Next, Dr. Naoi discussed reasons why Republican voters are showing higher support for trade protectionism than Democratic voters—a shift she took pains to stress significantly predated Donald Trump’s 2016 campaign. She presented a series of data to support her argument that it was the financial crisis and political polarization over the stimulus that contributed to the reversal. As Dr. Naoi noted, “Trump is not the cause; he is the result.” Lastly, she explained why the Trump administration prefers bilateralism over multilateralism, arguing that the relative lack of transparency in bilateral negotiations creates opportunities for side payments, in addition to making it easier for the administration to leverage the U.S.-Japan security relationship.
A supporter of free trade and opponent of protectionism for a manifold array of reasons, Dr. Naoi closed her remarks with a discussion of how U.S. leaders could reverse the trend toward greater protectionism through policy changes: beefing up the social safety net and investing more in education; educating citizens to explain how free trade agreements like TPP help create a more “level playing field” vis-à-vis China and other economies by improving labor conditions and raising environmental standards; and issue linkages.
During the 30-minute Q&A session, faculty, graduate students, and undergraduates from across the campus asked a series of questions on topics running the gamut from the degree of support for free trade among Japan’s opposition parties to the importance of high-quality primary, secondary and tertiary education for creating a Hoosier workforce that can be maximally competitive in the 21st century. In the course of answering these and other questions, Dr. Naoi also suggested various books and articles for further reading on related topics, such as Hillbilly Elegy: A Memoir of a Family and Culture in Crisis and the works of economist Raj Chetty.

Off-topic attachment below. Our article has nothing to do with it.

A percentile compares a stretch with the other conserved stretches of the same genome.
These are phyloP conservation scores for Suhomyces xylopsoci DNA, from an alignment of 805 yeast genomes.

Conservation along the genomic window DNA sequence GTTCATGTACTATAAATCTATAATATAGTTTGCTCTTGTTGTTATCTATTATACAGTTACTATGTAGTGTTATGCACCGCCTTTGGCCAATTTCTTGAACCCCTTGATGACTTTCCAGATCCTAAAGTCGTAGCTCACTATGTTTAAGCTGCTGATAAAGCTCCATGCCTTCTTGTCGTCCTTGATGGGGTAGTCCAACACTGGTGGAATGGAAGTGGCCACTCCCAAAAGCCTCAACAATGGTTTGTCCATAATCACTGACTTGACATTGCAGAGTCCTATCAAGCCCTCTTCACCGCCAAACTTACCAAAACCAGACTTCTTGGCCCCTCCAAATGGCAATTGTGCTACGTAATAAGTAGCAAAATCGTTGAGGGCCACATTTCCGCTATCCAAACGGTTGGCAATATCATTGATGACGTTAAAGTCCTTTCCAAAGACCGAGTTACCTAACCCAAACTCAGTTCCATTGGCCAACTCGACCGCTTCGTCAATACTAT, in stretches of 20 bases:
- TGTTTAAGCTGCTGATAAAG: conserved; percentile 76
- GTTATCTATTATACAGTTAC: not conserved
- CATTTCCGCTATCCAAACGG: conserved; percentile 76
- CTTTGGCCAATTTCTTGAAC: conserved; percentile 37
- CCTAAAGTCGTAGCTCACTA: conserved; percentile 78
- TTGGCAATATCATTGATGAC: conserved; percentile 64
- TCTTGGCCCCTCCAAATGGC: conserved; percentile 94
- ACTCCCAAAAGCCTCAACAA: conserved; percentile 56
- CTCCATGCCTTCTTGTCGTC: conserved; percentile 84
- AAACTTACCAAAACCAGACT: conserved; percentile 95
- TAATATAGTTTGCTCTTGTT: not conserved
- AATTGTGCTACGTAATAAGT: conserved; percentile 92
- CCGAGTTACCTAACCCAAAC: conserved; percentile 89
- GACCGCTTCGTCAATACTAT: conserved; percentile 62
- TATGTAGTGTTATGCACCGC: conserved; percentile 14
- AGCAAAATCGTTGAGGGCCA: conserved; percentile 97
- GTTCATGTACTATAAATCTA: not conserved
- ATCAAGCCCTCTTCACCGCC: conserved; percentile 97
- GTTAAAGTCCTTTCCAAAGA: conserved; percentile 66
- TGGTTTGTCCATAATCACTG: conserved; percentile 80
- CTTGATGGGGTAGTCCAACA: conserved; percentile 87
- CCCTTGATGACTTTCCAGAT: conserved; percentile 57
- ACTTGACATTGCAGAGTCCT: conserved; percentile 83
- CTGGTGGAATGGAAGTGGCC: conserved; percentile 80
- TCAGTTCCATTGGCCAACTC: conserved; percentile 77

The “Japan Politics and Society” Speaker Series will be on hiatus during the month of December for final exams and winter break, but will restart early in Spring 2019!*The 21st Century Japan Politics and Society Initiative (21JPSI) was launched at Indiana University’s Hamilton Lugar School of Global and International Studies in 2018. Under the leadership of Founding Director (and HLS) faculty member Adam Liff, 21JPSI aims to invigorate and expand research, teaching, and programming on contemporary Japanese politics, society, and international (esp. U.S.-Japan) relations, and to educate, raise awareness, and debate policy responses to the various political, social, and foreign policy challenges that Japan faces in this extremely dynamic era of 21st-century change. Supported by a generous $900,000 grant from the Japan Foundation Center for Global Partnership, in its first five years 21JPSI will enable a new tenure-track faculty search in summer/fall 2019; two new courses on contemporary Japan; a speaker series on Japanese Politics and Society; biennial conferences on U.S.-Japan relations; graduate research fellowships, and faculty travel grants. For more information, please see jpsi.indiana.edu/ or write to firstname.lastname@example.org